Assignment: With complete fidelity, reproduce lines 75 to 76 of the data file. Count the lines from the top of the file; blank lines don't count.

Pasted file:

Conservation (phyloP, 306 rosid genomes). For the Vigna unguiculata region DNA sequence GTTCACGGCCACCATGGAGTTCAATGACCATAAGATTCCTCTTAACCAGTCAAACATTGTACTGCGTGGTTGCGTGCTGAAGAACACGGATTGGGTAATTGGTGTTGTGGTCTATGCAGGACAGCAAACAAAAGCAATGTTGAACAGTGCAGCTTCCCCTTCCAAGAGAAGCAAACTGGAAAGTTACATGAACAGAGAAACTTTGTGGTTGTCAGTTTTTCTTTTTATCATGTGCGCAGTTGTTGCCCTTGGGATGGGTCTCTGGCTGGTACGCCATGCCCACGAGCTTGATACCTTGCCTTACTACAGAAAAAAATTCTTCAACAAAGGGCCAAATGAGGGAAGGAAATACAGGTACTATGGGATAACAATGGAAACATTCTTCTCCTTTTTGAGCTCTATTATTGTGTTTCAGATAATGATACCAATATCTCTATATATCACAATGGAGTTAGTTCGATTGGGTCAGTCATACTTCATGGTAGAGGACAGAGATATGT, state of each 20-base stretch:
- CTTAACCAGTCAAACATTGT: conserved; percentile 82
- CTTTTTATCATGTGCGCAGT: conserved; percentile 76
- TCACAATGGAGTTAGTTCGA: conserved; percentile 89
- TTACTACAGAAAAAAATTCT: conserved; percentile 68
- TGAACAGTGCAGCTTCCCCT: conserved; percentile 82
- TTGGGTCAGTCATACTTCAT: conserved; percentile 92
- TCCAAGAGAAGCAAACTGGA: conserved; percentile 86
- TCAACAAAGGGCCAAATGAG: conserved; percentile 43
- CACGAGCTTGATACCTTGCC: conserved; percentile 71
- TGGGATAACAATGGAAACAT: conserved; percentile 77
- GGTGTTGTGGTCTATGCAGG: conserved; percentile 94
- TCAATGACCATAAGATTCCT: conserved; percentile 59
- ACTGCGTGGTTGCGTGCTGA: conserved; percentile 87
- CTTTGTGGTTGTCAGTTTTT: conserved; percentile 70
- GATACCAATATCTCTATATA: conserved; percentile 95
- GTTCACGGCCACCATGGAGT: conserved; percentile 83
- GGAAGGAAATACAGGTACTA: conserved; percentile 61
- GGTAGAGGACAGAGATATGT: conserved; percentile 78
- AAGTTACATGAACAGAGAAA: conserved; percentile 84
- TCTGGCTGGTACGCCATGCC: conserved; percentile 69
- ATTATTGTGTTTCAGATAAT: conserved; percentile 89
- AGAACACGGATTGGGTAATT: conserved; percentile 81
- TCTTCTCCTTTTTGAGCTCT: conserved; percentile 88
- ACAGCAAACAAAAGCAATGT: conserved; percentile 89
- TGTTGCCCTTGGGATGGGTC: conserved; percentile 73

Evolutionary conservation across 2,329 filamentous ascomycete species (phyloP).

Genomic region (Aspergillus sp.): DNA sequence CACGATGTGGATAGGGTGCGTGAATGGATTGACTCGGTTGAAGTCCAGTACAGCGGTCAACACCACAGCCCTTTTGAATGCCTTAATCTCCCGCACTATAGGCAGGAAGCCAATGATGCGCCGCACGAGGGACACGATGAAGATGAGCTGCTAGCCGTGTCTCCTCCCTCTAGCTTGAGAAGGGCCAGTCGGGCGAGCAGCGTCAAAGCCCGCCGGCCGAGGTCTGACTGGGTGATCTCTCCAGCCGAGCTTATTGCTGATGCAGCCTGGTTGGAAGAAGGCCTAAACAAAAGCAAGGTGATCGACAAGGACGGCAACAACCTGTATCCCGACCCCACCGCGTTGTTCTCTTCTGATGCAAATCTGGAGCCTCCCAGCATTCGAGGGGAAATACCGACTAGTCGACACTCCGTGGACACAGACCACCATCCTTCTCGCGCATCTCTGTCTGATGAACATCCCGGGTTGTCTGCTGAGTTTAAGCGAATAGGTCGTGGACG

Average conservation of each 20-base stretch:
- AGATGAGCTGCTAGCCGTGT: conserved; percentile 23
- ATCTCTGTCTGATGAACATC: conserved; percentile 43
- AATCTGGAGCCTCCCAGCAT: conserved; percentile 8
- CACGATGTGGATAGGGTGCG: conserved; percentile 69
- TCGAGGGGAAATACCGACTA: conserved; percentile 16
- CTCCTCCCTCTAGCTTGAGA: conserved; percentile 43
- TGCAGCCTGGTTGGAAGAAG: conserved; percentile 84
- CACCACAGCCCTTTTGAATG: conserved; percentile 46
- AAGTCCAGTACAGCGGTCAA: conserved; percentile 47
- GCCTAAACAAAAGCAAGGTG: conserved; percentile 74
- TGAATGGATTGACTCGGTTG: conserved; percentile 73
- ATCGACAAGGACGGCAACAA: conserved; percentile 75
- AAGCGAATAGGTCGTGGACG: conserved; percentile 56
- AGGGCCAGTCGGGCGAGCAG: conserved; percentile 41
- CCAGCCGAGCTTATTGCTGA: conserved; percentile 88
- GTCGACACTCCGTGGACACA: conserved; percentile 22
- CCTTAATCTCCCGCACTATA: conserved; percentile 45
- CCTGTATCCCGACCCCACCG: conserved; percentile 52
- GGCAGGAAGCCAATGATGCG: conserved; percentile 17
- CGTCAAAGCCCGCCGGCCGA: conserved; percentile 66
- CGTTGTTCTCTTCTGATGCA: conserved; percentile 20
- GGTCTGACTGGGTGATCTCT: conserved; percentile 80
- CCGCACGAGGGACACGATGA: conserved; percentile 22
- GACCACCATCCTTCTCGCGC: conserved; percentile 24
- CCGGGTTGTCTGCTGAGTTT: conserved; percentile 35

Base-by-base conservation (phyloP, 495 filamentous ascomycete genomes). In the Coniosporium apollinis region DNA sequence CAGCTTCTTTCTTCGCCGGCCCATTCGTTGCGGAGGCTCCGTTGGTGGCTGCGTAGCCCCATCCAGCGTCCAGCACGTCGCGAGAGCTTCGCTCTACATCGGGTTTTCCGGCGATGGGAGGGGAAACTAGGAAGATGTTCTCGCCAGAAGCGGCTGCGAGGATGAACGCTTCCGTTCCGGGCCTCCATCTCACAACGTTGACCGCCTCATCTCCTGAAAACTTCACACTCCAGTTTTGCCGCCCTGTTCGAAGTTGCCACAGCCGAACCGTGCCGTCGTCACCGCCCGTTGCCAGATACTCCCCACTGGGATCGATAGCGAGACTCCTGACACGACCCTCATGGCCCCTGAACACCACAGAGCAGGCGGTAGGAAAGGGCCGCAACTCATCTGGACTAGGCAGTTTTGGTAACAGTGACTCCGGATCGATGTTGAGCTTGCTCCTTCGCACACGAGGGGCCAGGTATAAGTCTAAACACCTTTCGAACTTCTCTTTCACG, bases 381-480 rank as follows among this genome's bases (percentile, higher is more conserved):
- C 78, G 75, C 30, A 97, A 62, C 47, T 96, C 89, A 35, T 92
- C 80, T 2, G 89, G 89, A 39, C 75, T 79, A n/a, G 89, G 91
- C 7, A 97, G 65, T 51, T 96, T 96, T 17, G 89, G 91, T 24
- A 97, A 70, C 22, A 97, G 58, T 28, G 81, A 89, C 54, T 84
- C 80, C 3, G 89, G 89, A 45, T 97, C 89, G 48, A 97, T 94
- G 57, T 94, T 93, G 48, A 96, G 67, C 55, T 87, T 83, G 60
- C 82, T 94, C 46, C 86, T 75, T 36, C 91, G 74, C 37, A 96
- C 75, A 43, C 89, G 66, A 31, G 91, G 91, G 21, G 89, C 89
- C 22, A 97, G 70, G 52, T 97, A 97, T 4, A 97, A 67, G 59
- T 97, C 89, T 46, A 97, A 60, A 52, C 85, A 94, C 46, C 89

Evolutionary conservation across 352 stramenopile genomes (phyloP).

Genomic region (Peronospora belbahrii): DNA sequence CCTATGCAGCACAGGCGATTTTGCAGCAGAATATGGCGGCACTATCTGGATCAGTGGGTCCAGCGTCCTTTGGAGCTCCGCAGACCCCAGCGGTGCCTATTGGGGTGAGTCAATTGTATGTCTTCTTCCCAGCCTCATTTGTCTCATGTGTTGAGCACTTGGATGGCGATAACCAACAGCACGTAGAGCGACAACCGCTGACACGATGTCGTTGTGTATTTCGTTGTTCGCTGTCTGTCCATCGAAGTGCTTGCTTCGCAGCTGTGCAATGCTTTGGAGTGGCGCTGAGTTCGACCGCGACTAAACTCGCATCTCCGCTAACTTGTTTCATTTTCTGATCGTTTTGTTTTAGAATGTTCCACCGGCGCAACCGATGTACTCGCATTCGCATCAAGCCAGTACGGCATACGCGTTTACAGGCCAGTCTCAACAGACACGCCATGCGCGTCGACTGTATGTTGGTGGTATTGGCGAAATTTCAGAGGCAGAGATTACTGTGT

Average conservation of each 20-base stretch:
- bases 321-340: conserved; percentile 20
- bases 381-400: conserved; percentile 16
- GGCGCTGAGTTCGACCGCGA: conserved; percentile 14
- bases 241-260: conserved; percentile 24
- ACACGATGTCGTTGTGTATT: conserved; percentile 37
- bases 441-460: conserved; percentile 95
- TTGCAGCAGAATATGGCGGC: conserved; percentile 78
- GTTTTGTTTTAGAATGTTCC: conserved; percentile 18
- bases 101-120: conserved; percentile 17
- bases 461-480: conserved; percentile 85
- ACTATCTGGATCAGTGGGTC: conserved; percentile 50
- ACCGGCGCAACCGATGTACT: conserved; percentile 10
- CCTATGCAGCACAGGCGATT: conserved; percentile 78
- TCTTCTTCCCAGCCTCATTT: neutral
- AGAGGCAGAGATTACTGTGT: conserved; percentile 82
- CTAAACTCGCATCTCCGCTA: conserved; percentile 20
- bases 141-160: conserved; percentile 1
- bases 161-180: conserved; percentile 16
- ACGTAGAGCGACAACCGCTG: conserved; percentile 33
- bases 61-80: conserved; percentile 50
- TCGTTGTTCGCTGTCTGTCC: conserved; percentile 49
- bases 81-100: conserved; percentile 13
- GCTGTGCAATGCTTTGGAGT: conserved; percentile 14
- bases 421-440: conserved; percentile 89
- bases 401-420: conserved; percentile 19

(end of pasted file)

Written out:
- TTGCAGCAGAATATGGCGGC: conserved; percentile 78
- GTTTTGTTTTAGAATGTTCC: conserved; percentile 18